Sue Bird*                         Seattle Storm (2002-present)

The WNBA’s career leader in assists and games played also holds the record for most All-Star Game selections (12). A four-time champion with the Storm, Bird also is an eight-time All-WNBA pick and three-time Kim Perrot Sportsmanship Award winner.

Swin Cash                      Detroit Shock (2002-07), Seattle Storm (2008-11), Chicago Sky (2012-13), Atlanta Dream (2014), New York Liberty (2014-16)

The three-time champion (twice with the Shock and once with the Storm) was a four-time All-Star and two-time All-WNBA pick. Cash also was an All-Defensive choice and Kim Perrot Sportsmanship Award winner.

Tamika Catchings            Indiana Fever (2002-16)

A five-time WNBA Defensive Player of the Year, Catchings was also a 12-time All-WNBA selection, 12-time All-Defensive pick and 10-time All-Star. The 2011 MVP won a title and Finals MVP award, was a Kim Perrot Sportsmanship Award winner, and was part of the 2020 Naismith Hall of Fame Induction Class. Catchings is currently the Vice President of Basketball Operations/General Manager of the Indiana Fever.

Tina Charles*                  Connecticut Sun (2010-13), New York Liberty (2014-19), Washington Mystics (Current)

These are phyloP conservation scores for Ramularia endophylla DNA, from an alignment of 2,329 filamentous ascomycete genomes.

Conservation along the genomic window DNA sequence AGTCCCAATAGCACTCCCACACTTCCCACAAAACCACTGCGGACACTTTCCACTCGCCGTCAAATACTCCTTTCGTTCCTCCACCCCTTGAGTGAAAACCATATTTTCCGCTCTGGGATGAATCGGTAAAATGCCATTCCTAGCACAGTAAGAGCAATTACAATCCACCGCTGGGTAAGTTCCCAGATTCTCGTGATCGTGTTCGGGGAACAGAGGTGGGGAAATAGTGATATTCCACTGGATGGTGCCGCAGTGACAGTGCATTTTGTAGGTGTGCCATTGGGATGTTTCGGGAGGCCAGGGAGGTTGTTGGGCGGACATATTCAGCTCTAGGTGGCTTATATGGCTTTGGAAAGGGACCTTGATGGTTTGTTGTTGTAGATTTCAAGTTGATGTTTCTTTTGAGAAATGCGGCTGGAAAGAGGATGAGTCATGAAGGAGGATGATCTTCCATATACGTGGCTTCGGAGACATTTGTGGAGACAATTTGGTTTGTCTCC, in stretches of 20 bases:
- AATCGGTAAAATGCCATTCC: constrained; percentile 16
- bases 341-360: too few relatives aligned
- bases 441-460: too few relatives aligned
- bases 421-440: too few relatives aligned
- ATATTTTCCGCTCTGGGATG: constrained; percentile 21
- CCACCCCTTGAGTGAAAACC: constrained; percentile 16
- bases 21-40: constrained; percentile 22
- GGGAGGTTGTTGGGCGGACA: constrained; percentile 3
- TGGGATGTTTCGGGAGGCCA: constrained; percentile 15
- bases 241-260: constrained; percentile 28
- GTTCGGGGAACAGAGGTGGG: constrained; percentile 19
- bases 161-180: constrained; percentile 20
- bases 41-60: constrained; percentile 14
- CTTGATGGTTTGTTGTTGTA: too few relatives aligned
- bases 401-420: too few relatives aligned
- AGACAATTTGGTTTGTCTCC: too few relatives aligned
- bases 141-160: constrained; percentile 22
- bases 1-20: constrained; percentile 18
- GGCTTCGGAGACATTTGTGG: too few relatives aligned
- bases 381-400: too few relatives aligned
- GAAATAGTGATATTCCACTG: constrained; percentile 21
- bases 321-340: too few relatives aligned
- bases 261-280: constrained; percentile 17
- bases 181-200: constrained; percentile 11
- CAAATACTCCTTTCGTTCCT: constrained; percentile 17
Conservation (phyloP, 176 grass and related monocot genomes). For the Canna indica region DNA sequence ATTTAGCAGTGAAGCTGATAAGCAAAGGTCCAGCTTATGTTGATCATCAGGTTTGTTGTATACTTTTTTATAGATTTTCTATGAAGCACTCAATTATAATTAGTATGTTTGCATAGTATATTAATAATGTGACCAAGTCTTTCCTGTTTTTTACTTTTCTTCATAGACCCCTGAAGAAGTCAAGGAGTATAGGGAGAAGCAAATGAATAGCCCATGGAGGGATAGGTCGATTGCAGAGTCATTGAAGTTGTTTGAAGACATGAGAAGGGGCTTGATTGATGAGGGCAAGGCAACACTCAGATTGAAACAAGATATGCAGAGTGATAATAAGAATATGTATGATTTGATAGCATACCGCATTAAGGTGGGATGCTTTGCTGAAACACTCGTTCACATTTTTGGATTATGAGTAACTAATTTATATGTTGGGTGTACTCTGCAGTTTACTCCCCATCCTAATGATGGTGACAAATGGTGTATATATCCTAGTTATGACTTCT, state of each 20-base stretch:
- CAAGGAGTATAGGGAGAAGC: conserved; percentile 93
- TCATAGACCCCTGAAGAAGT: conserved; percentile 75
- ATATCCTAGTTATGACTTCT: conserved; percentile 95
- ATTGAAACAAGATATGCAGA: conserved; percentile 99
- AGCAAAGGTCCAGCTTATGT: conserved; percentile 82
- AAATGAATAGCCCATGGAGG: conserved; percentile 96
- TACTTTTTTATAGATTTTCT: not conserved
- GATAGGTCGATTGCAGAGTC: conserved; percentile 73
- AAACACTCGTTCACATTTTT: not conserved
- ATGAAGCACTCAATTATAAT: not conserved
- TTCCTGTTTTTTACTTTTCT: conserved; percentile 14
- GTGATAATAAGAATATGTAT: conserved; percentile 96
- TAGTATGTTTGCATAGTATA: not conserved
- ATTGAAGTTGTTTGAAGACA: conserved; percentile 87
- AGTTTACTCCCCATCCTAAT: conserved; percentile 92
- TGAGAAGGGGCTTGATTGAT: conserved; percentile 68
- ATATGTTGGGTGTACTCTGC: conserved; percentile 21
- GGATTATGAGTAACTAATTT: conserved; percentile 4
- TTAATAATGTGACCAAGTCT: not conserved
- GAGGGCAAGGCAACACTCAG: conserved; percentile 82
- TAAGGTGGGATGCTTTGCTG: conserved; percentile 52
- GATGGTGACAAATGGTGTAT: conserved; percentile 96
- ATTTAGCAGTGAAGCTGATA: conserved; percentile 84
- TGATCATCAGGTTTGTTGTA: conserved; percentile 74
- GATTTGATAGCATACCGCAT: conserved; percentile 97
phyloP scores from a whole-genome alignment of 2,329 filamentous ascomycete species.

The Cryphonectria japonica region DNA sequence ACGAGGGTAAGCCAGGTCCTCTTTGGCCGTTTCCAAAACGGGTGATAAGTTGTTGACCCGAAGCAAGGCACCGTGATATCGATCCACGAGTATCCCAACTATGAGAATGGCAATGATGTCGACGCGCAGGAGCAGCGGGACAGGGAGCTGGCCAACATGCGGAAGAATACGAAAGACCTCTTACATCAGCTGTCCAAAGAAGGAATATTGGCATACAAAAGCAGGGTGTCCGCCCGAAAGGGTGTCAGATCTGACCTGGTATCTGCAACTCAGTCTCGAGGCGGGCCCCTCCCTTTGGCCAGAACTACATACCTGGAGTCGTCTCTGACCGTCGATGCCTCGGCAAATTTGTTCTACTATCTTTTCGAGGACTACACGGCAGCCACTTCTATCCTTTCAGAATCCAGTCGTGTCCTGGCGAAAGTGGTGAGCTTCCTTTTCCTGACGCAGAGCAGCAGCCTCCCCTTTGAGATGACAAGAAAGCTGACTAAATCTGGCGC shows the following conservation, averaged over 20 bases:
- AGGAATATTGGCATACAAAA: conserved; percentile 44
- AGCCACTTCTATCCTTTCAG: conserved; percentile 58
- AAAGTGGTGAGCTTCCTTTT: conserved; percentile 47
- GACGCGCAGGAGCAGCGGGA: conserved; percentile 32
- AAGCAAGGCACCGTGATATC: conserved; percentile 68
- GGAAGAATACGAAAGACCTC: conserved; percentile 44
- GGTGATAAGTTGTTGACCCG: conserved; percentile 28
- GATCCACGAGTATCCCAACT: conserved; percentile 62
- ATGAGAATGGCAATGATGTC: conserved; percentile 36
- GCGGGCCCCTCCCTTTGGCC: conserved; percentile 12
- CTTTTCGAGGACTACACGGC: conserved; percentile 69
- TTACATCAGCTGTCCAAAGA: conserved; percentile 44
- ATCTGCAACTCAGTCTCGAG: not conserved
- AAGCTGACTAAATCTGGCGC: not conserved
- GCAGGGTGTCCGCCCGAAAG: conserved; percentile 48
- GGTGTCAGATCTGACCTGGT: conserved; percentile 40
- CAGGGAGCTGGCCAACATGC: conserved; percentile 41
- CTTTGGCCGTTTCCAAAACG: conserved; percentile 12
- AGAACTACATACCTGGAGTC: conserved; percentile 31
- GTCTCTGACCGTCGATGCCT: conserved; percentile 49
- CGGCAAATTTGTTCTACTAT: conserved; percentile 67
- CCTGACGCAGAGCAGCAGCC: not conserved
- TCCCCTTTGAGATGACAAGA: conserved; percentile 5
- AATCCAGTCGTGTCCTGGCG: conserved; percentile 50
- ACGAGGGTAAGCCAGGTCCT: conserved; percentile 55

The 2010 No. 1 overall pick and Rookie of the Year was the 2012 WNBA MVP. She is an eight-time All-WNBA selection, eight-time All-Star and four-time All-Defensive pick. She led the league in rebounding four times and in scoring once.

Cynthia Cooper               Houston Comets (1997-2000, 2003)

A four-time champion with the Comets, Cooper earned four Finals MVP honors and was a two-time regular-season MVP. She led the league in scoring in three different seasons and was a three-time All-Star. Cooper averaged 21.0 points and 4.9 assists for her career.

Elena Delle Donne*        Chicago Sky (2013-2016), Washington Mystics (2017-Current)

The only player to be named WNBA MVP with two different teams (Chicago, 2015; Washington, 2019). Delle Donne is a five-time All-WNBA pick and six-time All-Star. She won a championship with Washington in 2019,  led the league in scoring in 2015, and is the only player in WNBA history to achieve a 50-40-90 season, shooting 50% from the field, 40% from three-point and a 90% free throw percentage during the 2019 season..

Sylvia Fowles*                Chicago Sky (2008-14), Minnesota Lynx (2015-present)

The league’s career leader in total rebounds and defensive boards, Fowles has won two championships and two Finals MVPs with the Lynx. She is a three-time WNBA Defensive Player of the Year, six-time All-WNBA choice, seven-time All-Star, nine-time All-Defensive pick and MVP in 2017.

Yolanda Griffith              Sacramento Monarchs (1999-2007), Seattle Storm (2008), Indiana Fever (2009)

A former league MVP, Finals MVP and Defensive Player of the Year, Griffith won a championship with the Monarchs. She also was a five-time All-WNBA pick, seven-time All-Star and two-time All-Defensive choice.

Brittney Griner*              Phoenix Mercury (2013-present)

A two-time Defensive Player of the Year, Griner led the league in blocks each year from 2013-19. The league’s career dunks leader is a two-time scoring champ, five-time All-WNBA choice, seven-time All-Star, six-time All-Defensive Team pick, and won a WNBA championship in 2014.